A good friend of mine, an artist, is fond of using the image of
an early human being picking up a stick or piece of charcoal and
making a mark on a surface. This event might be supposed as the
earliest recognition of some artistic expression, and a start
to the process of art-making. That early human, consciously or
unconsciously, found the activity somehow curious and/or pleasurable
and/or stimulating, even a means of expression, and art was therefore
born. My good friend, an artist of high intellect, talent, and
good nature, believes that art is among the highest achievements
of humankind alone and chuckles at what I suggest in this article.
Perhaps you, the reader, will merely chuckle as well, and put
down your stones...I come in peace.
IN SUPPORT OF ART-MAKING PREDATING HUMANKIND
This planet has existed for millions, yea billions of years, and
has been slowly transforming/evolving all of that time. Life has
existed on this world for many millions of those years, and has
likewise been slowly going thru a process of evolution. I suggest
that creatures on earth, earlier forms leading to humans, and
perhaps non-related creatures predating human existence, (as well
as other creatures currently existing on Earth) might have possessed
or possess at least rudimentary/elementary artistic and aesthetic
abilities. I am not suggesting some mystical or metaphysical background,
but something physiological, with a history to be judged by scientific
reasoning and principles.
Aesthetics refers to perception, to recognizing and finding appeal
in the appearance of objects and environment. The appealing, the
useful, the necessary...consciously or unconsciously recognized
and chosen above other existing options.
Is it possible that the ancestors of humans had sensitivity to
line and texture and color and balance and shapes, the stuff of
which art is made (especially known by humans who have taken ART
101)? You may ask just how could such creatures have gained such
sensitivity without training or by at least following example?
Well, awareness and abilities developed as a result of the creatures
interaction with the physical world, and was utilized in everyday
living, competition, food provision, breeding and sheltering.
The recognition and use of basic physical aesthetic principles
developed unconsciously in these creatures responding to the appearance
of things...those shapes, colors, textures, lines, arrangements
of space. Of course! The bodies of creatures take on visual, auditory,
tactile and olfactory clues thru the senses in order to live and
achieve...they load their senses and then respond. Living creatures
make choices, acting upon the input...that is how living things
survive, prosper and adapt. They utilize and interpret, thereafter
responding and acting, as if reading messages from the surroundings...line,
texture, color, shape, balance, movement and arrangements in the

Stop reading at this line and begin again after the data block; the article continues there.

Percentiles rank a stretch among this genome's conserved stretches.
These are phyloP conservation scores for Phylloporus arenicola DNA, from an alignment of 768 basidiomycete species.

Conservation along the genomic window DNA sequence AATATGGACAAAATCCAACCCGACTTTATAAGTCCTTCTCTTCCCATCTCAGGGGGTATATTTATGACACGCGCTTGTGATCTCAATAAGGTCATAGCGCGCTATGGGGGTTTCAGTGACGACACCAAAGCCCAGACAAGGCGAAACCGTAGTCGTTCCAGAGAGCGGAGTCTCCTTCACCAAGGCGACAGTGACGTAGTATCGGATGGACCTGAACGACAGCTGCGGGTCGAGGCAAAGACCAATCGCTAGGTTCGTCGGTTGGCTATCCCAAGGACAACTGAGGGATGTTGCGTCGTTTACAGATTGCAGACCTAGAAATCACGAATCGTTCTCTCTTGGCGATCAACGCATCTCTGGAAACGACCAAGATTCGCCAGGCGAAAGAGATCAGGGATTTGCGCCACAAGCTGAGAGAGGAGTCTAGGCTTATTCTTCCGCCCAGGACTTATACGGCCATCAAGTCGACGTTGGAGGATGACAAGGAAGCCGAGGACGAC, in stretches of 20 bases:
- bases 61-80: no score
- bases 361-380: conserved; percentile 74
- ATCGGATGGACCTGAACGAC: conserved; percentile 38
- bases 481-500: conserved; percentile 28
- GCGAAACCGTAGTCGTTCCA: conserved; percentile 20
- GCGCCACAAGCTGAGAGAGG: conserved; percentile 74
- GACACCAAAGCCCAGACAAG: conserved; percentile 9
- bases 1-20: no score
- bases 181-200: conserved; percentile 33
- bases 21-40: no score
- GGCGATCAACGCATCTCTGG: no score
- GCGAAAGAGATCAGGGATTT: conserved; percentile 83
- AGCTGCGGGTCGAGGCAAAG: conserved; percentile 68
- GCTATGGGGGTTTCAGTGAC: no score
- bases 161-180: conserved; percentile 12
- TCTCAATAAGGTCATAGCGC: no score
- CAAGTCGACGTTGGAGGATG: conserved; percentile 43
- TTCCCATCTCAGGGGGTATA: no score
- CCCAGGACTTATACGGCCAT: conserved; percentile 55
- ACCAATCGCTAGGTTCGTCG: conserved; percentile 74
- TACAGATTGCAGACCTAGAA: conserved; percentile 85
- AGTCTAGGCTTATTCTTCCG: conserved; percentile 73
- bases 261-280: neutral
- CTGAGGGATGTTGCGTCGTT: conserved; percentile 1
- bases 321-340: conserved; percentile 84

Humans are advanced animals on Earth, currently the dominant and
most intelligent of beings (despite the negative ills we continue
to foist upon Earth). Humans are derived from earlier ancestors
who evolved over the course of millions of years, and these ancestors
interacted with the environment, responding to stimuli, and forming
a basically linear progression from simple organisms to complex
organisms. (Not without its twists and turns and branches). However,
because there is a basic step by step progression, one form building
upon and retaining elements of the earlier forms, does it continue
to make sense that the roots of art-making are only begun and
exclusive to the more recognizable human animal? Or, did at least
some of this process of making aesthetic judgments, using colors,
shapes, textures, patterns, arrangements...aspects of art-making,
begin in our preceding not quite human ancestors?
OUR BRIEF TIME AS RULERS
Humans have been recognizable as humans for an extremely short
time, compared to the whole time that life has been evolving on
this planet. Of course human thought/mind derives from the physical
processes of interaction of the human body (and its internal chemical,
electrical and mental makeup) with all elements of the environment...the
rocks, soil, plants, weather, magnetic field, electrical processes,
solar influences, other animals, humans, and unseen but detectable
universal elemental forces. This was going on with earlier life
forms as well...those earlier creatures experienced almost all
of what we experience in the environment and those earlier creatures
led to what we are today.
And of creatures currently on Earth, other than humans? It is
risky business to choose current examples which might prove that
some aspect of art-making and aesthetic choices exist in contemporary
animals, as humans can find it difficult to believe that humans
are not alone in their abilities. And, undoubtedly there is good
argument to expose animal abilities and motivations as being somehow